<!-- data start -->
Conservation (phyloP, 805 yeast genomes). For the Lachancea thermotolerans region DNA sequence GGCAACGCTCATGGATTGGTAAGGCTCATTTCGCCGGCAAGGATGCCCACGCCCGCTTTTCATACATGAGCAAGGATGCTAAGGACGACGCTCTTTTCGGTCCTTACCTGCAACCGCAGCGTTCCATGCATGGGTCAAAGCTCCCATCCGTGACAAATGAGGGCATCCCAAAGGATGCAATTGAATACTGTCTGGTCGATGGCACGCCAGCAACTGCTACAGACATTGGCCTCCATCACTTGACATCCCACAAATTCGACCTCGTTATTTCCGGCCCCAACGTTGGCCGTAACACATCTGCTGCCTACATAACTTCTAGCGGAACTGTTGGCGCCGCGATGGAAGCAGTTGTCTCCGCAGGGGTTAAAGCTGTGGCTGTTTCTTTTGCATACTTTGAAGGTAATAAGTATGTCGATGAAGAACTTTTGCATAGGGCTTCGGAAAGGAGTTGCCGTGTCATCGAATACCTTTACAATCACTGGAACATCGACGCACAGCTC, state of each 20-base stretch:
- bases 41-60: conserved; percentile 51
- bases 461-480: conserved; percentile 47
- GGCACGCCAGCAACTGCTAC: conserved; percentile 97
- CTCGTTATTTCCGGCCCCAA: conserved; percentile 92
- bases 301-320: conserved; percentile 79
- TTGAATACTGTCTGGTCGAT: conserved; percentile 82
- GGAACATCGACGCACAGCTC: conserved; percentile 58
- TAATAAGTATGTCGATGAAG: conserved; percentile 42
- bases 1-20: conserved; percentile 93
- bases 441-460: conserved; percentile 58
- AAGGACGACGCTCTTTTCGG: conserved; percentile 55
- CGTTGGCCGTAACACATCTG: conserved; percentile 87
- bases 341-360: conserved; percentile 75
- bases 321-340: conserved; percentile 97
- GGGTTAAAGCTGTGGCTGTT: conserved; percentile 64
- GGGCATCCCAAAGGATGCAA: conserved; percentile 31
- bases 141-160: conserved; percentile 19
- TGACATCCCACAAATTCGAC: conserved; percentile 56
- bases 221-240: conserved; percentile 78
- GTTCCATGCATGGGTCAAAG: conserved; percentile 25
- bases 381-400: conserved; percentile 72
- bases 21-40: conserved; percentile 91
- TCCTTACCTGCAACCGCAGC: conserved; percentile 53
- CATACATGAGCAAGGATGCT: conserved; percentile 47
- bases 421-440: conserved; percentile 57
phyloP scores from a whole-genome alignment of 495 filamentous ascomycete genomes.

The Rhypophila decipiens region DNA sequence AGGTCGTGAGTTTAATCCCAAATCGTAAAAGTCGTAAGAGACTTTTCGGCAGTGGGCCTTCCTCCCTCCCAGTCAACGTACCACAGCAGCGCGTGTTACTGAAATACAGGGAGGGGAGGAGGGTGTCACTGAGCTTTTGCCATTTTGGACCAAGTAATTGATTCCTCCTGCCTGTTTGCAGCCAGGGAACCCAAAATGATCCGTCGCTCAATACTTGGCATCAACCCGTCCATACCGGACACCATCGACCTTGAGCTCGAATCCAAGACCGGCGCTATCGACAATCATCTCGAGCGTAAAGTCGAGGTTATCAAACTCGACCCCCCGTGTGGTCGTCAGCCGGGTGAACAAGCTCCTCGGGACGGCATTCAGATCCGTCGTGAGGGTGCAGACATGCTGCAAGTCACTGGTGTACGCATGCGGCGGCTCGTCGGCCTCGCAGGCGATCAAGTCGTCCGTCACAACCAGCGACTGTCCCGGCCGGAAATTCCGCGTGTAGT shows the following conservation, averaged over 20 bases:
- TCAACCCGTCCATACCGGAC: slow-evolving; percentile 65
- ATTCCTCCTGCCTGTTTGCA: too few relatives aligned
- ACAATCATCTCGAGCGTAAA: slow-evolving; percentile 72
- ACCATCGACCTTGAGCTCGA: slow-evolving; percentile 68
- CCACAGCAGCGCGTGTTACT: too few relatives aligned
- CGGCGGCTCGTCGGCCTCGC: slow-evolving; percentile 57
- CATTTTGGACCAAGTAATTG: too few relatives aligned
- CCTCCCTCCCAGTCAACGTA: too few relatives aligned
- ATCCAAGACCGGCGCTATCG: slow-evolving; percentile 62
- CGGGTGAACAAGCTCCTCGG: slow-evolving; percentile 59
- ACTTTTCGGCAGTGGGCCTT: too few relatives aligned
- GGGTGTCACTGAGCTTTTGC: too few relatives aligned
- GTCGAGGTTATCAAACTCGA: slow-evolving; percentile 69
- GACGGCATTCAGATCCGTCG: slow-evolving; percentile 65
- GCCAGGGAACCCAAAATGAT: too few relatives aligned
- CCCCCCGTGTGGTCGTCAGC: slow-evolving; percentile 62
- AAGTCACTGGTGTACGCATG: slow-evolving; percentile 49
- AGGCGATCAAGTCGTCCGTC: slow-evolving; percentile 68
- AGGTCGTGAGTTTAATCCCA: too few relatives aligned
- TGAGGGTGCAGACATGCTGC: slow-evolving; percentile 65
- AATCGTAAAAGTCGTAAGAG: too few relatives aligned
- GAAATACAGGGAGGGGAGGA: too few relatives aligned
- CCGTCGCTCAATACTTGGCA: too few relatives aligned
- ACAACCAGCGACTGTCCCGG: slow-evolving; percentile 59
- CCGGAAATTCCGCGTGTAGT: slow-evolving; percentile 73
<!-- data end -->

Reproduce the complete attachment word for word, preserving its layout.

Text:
Conservation (phyloP, 805 yeast genomes). For the Lachancea thermotolerans region DNA sequence GGCAACGCTCATGGATTGGTAAGGCTCATTTCGCCGGCAAGGATGCCCACGCCCGCTTTTCATACATGAGCAAGGATGCTAAGGACGACGCTCTTTTCGGTCCTTACCTGCAACCGCAGCGTTCCATGCATGGGTCAAAGCTCCCATCCGTGACAAATGAGGGCATCCCAAAGGATGCAATTGAATACTGTCTGGTCGATGGCACGCCAGCAACTGCTACAGACATTGGCCTCCATCACTTGACATCCCACAAATTCGACCTCGTTATTTCCGGCCCCAACGTTGGCCGTAACACATCTGCTGCCTACATAACTTCTAGCGGAACTGTTGGCGCCGCGATGGAAGCAGTTGTCTCCGCAGGGGTTAAAGCTGTGGCTGTTTCTTTTGCATACTTTGAAGGTAATAAGTATGTCGATGAAGAACTTTTGCATAGGGCTTCGGAAAGGAGTTGCCGTGTCATCGAATACCTTTACAATCACTGGAACATCGACGCACAGCTC, state of each 20-base stretch:
- bases 41-60: conserved; percentile 51
- bases 461-480: conserved; percentile 47
- GGCACGCCAGCAACTGCTAC: conserved; percentile 97
- CTCGTTATTTCCGGCCCCAA: conserved; percentile 92
- bases 301-320: conserved; percentile 79
- TTGAATACTGTCTGGTCGAT: conserved; percentile 82
- GGAACATCGACGCACAGCTC: conserved; percentile 58
- TAATAAGTATGTCGATGAAG: conserved; percentile 42
- bases 1-20: conserved; percentile 93
- bases 441-460: conserved; percentile 58
- AAGGACGACGCTCTTTTCGG: conserved; percentile 55
- CGTTGGCCGTAACACATCTG: conserved; percentile 87
- bases 341-360: conserved; percentile 75
- bases 321-340: conserved; percentile 97
- GGGTTAAAGCTGTGGCTGTT: conserved; percentile 64
- GGGCATCCCAAAGGATGCAA: conserved; percentile 31
- bases 141-160: conserved; percentile 19
- TGACATCCCACAAATTCGAC: conserved; percentile 56
- bases 221-240: conserved; percentile 78
- GTTCCATGCATGGGTCAAAG: conserved; percentile 25
- bases 381-400: conserved; percentile 72
- bases 21-40: conserved; percentile 91
- TCCTTACCTGCAACCGCAGC: conserved; percentile 53
- CATACATGAGCAAGGATGCT: conserved; percentile 47
- bases 421-440: conserved; percentile 57
phyloP scores from a whole-genome alignment of 495 filamentous ascomycete genomes.

The Rhypophila decipiens region DNA sequence AGGTCGTGAGTTTAATCCCAAATCGTAAAAGTCGTAAGAGACTTTTCGGCAGTGGGCCTTCCTCCCTCCCAGTCAACGTACCACAGCAGCGCGTGTTACTGAAATACAGGGAGGGGAGGAGGGTGTCACTGAGCTTTTGCCATTTTGGACCAAGTAATTGATTCCTCCTGCCTGTTTGCAGCCAGGGAACCCAAAATGATCCGTCGCTCAATACTTGGCATCAACCCGTCCATACCGGACACCATCGACCTTGAGCTCGAATCCAAGACCGGCGCTATCGACAATCATCTCGAGCGTAAAGTCGAGGTTATCAAACTCGACCCCCCGTGTGGTCGTCAGCCGGGTGAACAAGCTCCTCGGGACGGCATTCAGATCCGTCGTGAGGGTGCAGACATGCTGCAAGTCACTGGTGTACGCATGCGGCGGCTCGTCGGCCTCGCAGGCGATCAAGTCGTCCGTCACAACCAGCGACTGTCCCGGCCGGAAATTCCGCGTGTAGT shows the following conservation, averaged over 20 bases:
- TCAACCCGTCCATACCGGAC: slow-evolving; percentile 65
- ATTCCTCCTGCCTGTTTGCA: too few relatives aligned
- ACAATCATCTCGAGCGTAAA: slow-evolving; percentile 72
- ACCATCGACCTTGAGCTCGA: slow-evolving; percentile 68
- CCACAGCAGCGCGTGTTACT: too few relatives aligned
- CGGCGGCTCGTCGGCCTCGC: slow-evolving; percentile 57
- CATTTTGGACCAAGTAATTG: too few relatives aligned
- CCTCCCTCCCAGTCAACGTA: too few relatives aligned
- ATCCAAGACCGGCGCTATCG: slow-evolving; percentile 62
- CGGGTGAACAAGCTCCTCGG: slow-evolving; percentile 59
- ACTTTTCGGCAGTGGGCCTT: too few relatives aligned
- GGGTGTCACTGAGCTTTTGC: too few relatives aligned
- GTCGAGGTTATCAAACTCGA: slow-evolving; percentile 69
- GACGGCATTCAGATCCGTCG: slow-evolving; percentile 65
- GCCAGGGAACCCAAAATGAT: too few relatives aligned
- CCCCCCGTGTGGTCGTCAGC: slow-evolving; percentile 62
- AAGTCACTGGTGTACGCATG: slow-evolving; percentile 49
- AGGCGATCAAGTCGTCCGTC: slow-evolving; percentile 68
- AGGTCGTGAGTTTAATCCCA: too few relatives aligned
- TGAGGGTGCAGACATGCTGC: slow-evolving; percentile 65
- AATCGTAAAAGTCGTAAGAG: too few relatives aligned
- GAAATACAGGGAGGGGAGGA: too few relatives aligned
- CCGTCGCTCAATACTTGGCA: too few relatives aligned
- ACAACCAGCGACTGTCCCGG: slow-evolving; percentile 59
- CCGGAAATTCCGCGTGTAGT: slow-evolving; percentile 73